Technological progress has a way of making older works show their age. In many adaptations, updating the technology to modern ideas of the near future doesn’t harm the work. But what happens when an iconic item becomes outdated?
Case in point, the 1965-70 TV series, Get Smart. Created by Mel Brooks with Buck Henry, Get Smart was a parody of the spy thrillers of the time, including 007 and The Man from U.N.C.L.E, and featured outlandish gadgets that never quite worked properly. The series starred Don Adams as Maxwell Smart, Secret Agent 86, and Barbara Feldon as Agent 99, two agents of CONTROL who fought against the machinations of KAOS, run by Siegfried, played by Bernie Kopell, and his right-hand man, Shtarker, played by King Moody. Max’s boss, the Chief of CONTROL, played by Edward Platt, suffered as Max investigated nefarious schemes, but admitted that CONTROL wouldn’t be half as effective without 86. The opening of the first episode provides a perfect example of how technology changes the intent of a scene. As a stage production is about to start, a phone begins to ring, and Max excuses himself to go to the lobby to answer his shoe. In 1965, this is an unusual situation, something that is absurd. Today, even with warnings and request to turn off all phones, someone in the audience will still take a call.
Get Smart, though, was more than the gadgets. Like many good parodies, like Airplane!, the characters took the situations seriously. That’s part of the humour, the dichotomy between the absurdity of the situation and the seriousness of the characters. With a TV series, the characters also have to be engaging enough for people to keep watching week after week. Max knew his spycraft, even if there were times he stumbled into saving the world or times that 99 came through in the clutch.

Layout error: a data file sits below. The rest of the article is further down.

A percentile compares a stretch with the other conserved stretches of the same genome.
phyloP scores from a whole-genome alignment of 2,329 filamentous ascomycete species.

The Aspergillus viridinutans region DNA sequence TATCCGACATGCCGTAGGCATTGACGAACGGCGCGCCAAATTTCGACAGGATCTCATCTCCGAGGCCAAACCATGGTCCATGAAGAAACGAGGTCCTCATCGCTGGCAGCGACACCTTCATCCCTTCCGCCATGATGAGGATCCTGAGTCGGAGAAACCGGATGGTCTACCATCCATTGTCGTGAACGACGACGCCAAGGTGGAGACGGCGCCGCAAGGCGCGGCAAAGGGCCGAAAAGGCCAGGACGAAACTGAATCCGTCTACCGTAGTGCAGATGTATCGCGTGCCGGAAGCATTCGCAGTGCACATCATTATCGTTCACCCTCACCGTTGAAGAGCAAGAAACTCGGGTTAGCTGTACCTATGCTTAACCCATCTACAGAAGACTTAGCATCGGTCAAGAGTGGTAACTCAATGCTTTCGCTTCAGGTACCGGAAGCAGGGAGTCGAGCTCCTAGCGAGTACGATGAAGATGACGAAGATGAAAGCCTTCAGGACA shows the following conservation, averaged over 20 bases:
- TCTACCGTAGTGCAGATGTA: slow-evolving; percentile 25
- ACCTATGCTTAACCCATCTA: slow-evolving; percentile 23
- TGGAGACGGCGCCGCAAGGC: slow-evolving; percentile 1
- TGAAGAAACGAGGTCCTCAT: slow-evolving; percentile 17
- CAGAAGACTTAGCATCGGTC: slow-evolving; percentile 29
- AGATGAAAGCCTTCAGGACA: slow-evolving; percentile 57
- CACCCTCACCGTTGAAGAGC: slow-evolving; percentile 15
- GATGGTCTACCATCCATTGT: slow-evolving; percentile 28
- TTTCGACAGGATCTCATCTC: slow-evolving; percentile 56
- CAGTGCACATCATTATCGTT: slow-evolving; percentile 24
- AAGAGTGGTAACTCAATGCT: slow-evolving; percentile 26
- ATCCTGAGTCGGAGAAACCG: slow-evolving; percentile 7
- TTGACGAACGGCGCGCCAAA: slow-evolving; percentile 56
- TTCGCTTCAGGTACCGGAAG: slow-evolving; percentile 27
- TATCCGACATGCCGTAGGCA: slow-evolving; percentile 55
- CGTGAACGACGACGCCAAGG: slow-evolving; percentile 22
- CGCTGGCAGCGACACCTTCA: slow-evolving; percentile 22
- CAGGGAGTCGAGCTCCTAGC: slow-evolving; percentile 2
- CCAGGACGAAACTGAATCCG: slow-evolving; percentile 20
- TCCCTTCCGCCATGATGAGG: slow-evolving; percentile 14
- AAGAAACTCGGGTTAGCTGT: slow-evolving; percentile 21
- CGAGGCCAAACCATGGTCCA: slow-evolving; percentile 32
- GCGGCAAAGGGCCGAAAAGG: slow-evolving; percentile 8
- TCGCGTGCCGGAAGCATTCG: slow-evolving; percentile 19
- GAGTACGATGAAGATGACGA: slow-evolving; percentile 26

As the series progressed, the relationship between Max and 99 grew closer, resulting in a wedding and adding a domestic side to the series. Still, even with the domestic episodes, the series was still a spy spoof, with all the comedic aspects of the core coming through. The in-laws are in town? Great time for KAOS to wreak havoc, just to see how Max and 99 handle both.
There were several attempts at revivals. The first was the theatrical release, The Nude Bomb, with Don Adams returning as Max and 99. Edward Platt’s death in 1974 meant that a new actor, Dana Elcar, had to be brought in as the Chief. The movie took advantage of not being on television and went risque. A second made-for-TV movie, Get Smart, Again reunited Adams and Feldon. A short-lived revival TV series in 1995, also called Get Smart, brought back Adams and Feldon, with Max now the Chief of CONTROL and his son Zack, played by Andy Dick, a field agent. Even Inspector Gadget could be seen as Get Smart aimed at children, with Adams voicing the eponymous character, who was a walking gadget malfunction, who bumbled around while his niece Penny did the hard work.